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10-14 February 2020
Europe/Vienna timezone

Nuclear security inspections; the Hungarian way

Not scheduled
Paper CC: National nuclear security inspections: training of inspectors, development of procedures and managing findings


Mr Armand Máté Viplak


Hungary is rich in radioactivity related activities as there is a nuclear power plant operating with four reactors, a spent fuel interim storage facility, a research and a training reactors, and two radioactive disposal facilities next to the around four hundred radioactive source users. Because of the amount of possible inspection locations the Hungarian Atomic Energy Authority (HAEA), having all the regulatory rights in all nuclear related fields, had to introduce a multilevel nuclear security inspection system.
The Hungarian regulation states, that the HAEA has the duty of licensing, inspections and enforcement in all radioactivity related activities. In nuclear security the Hungarian National Police has a co-authority right, which means that for an approval during licensing their support is mandatory. The Police also has the right to carry out inspections with or without the HAEA.
Inside the HAEA the Section of Nuclear Security and Safeguards (SNSS) handles all the security licensing tasks and also carries out performance-based inspections in the facility level licensees. These inspections could be announced and unannounced, and usually have a three pillar structure: every time something is tested in relation with the detection or delay systems, with the response forces and also there is always a documentation verification. All the inspectors of this section have university degrees in energy engineering or security and continuously trained both on national and international courses.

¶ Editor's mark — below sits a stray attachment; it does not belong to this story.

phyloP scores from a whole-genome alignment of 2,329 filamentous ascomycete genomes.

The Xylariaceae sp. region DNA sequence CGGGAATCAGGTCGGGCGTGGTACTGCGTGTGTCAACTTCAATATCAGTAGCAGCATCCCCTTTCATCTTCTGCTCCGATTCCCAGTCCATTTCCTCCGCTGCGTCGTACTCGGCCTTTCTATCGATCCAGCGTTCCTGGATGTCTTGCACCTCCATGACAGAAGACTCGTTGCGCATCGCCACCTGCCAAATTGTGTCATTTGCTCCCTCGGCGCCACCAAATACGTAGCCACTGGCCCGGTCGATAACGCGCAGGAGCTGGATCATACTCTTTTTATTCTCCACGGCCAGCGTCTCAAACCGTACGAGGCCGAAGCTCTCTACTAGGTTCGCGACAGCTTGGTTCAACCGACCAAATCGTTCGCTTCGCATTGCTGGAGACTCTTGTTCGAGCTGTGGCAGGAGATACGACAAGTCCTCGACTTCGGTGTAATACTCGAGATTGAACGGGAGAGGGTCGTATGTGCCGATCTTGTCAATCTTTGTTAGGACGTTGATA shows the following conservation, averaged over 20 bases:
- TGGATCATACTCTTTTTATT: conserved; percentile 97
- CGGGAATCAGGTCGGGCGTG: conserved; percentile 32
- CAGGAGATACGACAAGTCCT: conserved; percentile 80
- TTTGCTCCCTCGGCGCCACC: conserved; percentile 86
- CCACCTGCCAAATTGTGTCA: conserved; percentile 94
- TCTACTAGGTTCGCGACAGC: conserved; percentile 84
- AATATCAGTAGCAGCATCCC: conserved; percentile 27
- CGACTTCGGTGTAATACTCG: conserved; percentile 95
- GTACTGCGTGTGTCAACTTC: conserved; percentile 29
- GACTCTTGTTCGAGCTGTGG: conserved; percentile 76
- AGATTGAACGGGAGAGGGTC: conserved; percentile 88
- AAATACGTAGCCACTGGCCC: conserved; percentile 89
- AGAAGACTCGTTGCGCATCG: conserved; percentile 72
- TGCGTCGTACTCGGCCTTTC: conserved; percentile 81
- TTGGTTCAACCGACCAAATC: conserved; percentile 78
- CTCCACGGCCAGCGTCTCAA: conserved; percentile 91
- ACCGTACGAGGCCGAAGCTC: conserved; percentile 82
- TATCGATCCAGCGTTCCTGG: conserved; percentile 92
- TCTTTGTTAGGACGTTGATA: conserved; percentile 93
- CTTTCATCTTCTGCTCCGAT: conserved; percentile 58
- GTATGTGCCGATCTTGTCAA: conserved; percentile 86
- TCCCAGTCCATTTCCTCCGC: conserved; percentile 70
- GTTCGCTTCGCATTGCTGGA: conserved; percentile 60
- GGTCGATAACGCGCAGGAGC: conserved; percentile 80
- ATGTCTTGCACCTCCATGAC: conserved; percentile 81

Next to the dedicated security inspections there are around two hundred complex inspections where both radiation safety, material inventory and security are inspected. These are carried out by regional inspectors, members of the Section of Integrated Inspections (SII), whose main task is to carry out all the inspection related activities of all the licensees in two or three counties. Many of these regional inspectors has a background of radiation protection and were later trained in the other two fields. They are fully equipped to carry out the tasks with having their own radiation detectors and all the necessary logistical tools. To ensure that all the necessary fields are inspected they use a special, user friendly, check box type inspection format. Beyond being trained in the regulatory processes they are also capable to work with the mobile expert support teams in case of a lost or found radioactive source.
There is a regulated interaction between the two sections: the security license application containing the Physical Protection Plan, is evaluated and approved by the SNSS, and if it is not a facility level sites, the inspectors of the IIS will go and make an inspection there in accordance with their annual inspection plan. If any of the sections finds something different from the regulation or the approved Physical Protection Plans, their task is to carry out an enforcement action. It the regional inspectors discover a deviation in a high category radioactive source user, than the inspectors of SNSS can have a dedicated security inspection there with the participation of members of the National Police.
The future challenges and plans of the HAEA in nuclear security inspections, is to increase its personnel, maintain the efficiency of all the inspection individually, to increase the level of training for regional inspectors and to raise the number of dedicated inspection both on facility level and on the high category radioactive users’ sites. With the help of these developments the HAEA can efficiently ensure and if necessary enforce the compliance with the regulations.

State Hungary

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